Thomas International GIA Test
All products and services featured are independently selected by WikiJob. When you register or purchase through links on this page, we may earn a commission.
The Thomas International General Intelligence Assessment (GIA) is an assessment of what is described as ‘fluid intelligence’. There are broadly two types of intelligence: fluid and crystallised.
Crystallised intelligence means learned knowledge and experience; that is facts, figures, and other retained information and understanding from education, life and everyday knowledge.
Fluid intelligence is the measure of your ability to process new information and how you use it to solve problems and identify patterns.
The GIA test assesses your fluid intelligence, mental capacity and problem-solving skills.
The GIA test was originally developed to look at the intellect of Armed Forces recruits, and how easily they might be trained, as part of the recruitment process known as the British Army Recruitment Battery (BARB).
It was further developed into a psychometric test for Thomas International – used as a paper test since 1993 and in online testing since 2006.
Using the GIA, both employers and recruiters can make accurate predictions about your potential; whether you are applying within the same company (for a promotion or a move into a different department) or for a new opportunity.
It is also a great way for your employer to identify areas for development in a personal development programme, or to identify high-flyers and make sure that they are sufficiently challenged.
The GIA is split into five categories, each measuring a different cognitive skill.
The five categories are:
- Perceptual speed
- Number speed and accuracy
- Word meaning
- Spatial visualization
As the GIA is entirely online, the test itself is very quick – only 20 minutes – with an additional 20 minutes or so of examples and instructions. You are not likely, or expected, to answer every question in the test.
Knowing what to expect from each section will allow you to perform at your best in the assessment, and practice questions will make you more confident about answering quickly. Try out some accurate, tailored GIA practice questions here.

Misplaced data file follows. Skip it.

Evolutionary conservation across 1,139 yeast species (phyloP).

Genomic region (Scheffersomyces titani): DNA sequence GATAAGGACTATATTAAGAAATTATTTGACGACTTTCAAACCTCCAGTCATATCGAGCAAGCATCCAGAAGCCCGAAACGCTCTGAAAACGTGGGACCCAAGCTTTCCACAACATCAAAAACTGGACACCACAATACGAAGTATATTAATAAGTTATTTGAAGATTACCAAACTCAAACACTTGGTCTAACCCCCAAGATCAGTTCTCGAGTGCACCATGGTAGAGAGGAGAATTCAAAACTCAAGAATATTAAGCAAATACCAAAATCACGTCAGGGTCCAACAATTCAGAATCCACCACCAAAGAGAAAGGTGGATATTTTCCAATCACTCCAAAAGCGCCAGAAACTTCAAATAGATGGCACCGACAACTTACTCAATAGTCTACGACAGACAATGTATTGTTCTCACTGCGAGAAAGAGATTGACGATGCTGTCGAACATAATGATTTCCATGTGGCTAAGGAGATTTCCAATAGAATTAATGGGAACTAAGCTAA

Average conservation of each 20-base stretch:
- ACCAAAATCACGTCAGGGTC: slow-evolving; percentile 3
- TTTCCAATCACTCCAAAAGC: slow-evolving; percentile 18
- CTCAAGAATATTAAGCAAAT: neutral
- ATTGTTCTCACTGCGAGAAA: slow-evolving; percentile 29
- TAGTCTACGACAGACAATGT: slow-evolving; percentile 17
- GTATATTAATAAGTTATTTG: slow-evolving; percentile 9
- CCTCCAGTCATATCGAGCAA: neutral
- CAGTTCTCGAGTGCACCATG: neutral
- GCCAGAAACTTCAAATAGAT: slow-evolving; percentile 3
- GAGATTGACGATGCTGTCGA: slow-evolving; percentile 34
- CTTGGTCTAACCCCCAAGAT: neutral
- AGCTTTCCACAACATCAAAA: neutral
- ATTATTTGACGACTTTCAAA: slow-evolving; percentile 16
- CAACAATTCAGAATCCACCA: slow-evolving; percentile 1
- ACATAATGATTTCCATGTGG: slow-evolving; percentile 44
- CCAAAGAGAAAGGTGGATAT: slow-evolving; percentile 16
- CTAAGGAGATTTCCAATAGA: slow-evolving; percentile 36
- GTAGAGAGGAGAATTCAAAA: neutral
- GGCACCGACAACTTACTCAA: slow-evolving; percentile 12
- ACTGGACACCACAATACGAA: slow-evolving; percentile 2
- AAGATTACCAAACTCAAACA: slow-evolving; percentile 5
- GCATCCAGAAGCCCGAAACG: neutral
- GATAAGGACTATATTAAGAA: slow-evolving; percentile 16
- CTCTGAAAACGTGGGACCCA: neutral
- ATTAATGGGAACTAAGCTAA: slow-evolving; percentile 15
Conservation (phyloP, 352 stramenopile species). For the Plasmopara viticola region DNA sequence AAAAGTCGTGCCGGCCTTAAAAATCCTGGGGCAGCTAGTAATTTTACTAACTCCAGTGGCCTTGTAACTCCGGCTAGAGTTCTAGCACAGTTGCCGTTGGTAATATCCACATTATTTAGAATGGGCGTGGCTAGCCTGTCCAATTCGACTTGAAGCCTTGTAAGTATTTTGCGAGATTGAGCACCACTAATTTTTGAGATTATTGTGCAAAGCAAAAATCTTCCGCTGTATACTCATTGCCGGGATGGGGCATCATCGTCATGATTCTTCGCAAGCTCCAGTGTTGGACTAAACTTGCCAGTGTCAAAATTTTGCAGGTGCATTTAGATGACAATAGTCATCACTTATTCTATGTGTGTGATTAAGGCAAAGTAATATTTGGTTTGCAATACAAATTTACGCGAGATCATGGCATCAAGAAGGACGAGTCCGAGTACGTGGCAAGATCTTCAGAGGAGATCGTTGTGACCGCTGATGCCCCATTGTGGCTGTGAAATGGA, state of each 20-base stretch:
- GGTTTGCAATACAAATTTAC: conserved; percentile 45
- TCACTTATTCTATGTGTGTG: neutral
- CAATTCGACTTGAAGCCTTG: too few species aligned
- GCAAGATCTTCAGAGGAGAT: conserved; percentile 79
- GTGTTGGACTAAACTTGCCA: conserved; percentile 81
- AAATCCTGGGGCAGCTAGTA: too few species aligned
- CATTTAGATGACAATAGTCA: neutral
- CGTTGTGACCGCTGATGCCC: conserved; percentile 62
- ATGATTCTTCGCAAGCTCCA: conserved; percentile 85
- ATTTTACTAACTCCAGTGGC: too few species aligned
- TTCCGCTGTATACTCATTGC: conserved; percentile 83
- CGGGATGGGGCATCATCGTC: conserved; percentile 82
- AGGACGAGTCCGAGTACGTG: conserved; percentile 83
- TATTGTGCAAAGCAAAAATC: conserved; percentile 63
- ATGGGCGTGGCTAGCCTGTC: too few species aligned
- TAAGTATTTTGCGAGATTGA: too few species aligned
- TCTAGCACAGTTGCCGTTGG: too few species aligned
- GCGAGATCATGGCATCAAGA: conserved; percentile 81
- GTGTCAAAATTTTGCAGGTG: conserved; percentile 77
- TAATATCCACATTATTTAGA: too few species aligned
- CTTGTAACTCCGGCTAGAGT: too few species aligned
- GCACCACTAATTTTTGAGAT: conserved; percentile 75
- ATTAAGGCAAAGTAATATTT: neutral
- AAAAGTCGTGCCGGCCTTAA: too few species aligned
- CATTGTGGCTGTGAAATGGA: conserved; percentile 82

Some more information about each section can be found below.
The reasoning section is testing your ability to retain information in your short-term memory and then use this knowledge to answer a question.
This part of the test involves a sentence that gives some information. It is then followed on the next page with a question and several possible answers. The information needs to be held in your memory, as the sentence will not be on the same page as the possible answers.
Tip: Make sure you don’t spend too long memorising the question word for word – simplify it if you can. This will save you time and help you be more accurate.
1. Laura is smaller than Julia
2. Mark likes apples more than crisps
3. Paris is closer to London than New York
Question 1: Who is smaller?
Question 2: Which does Mark like better?
Question 3: Which is closer to London?
b) New York
Remember, when this section of the test comes up, the sentence will be on a different page, so you must memorise the information to get the right answer.
In this section, the GIA is looking at your ability to find errors and inaccuracies in the given information. Spotting errors requires you to ignore any irrelevant information and quickly recognise similarities, differences and patterns.
Letters will be shown in pairs, using both upper-case and lower-case. To answer the question correctly, you must identify the number of matching pairs in the group.
Tip: Don’t be afraid to count in your head or use your fingers. Time is of the essence and if you are not methodical in the way you look at the pairs, you will fall behind.
Determine how many times the letters above appear in pairs.
This can be trickier than it looks, especially when you know the test is timed. Be methodical in the way you look at the groupings, count as you go, and check twice to be sure. Look out for letters that look similar on first glance, such as ‘b’ and ‘D’ in this example.
This is a maths-based section, but you do not need much in the way of mathematical ability to answer it. During this section, you are being assessed on your ability to work with quantitative data comfortably.
This part of the GIA will present you with three numbers, and you are required to find out which one is furthest from the middle number.
Tip: The answer is provided; you just need to count. Don’t try and complicate things looking for the median.
For each of the three number sequences below, identify which number is furthest away from the middle number.
3, 17, 42
10, 300, 560
67, 58, 22
In this section of the GIA, you are not only being tested on your knowledge and vocabulary, but also your comprehension of words.
You will be presented with three words and you need to identify the ‘odd one out’.
Tip: The words that are connected might be synonyms or antonyms, or they could have similar meanings or be part of the same thing but still have a differentiating factor.
- Choose the word that doesn’t relate to the others:
- Choose the word that doesn’t relate to the others: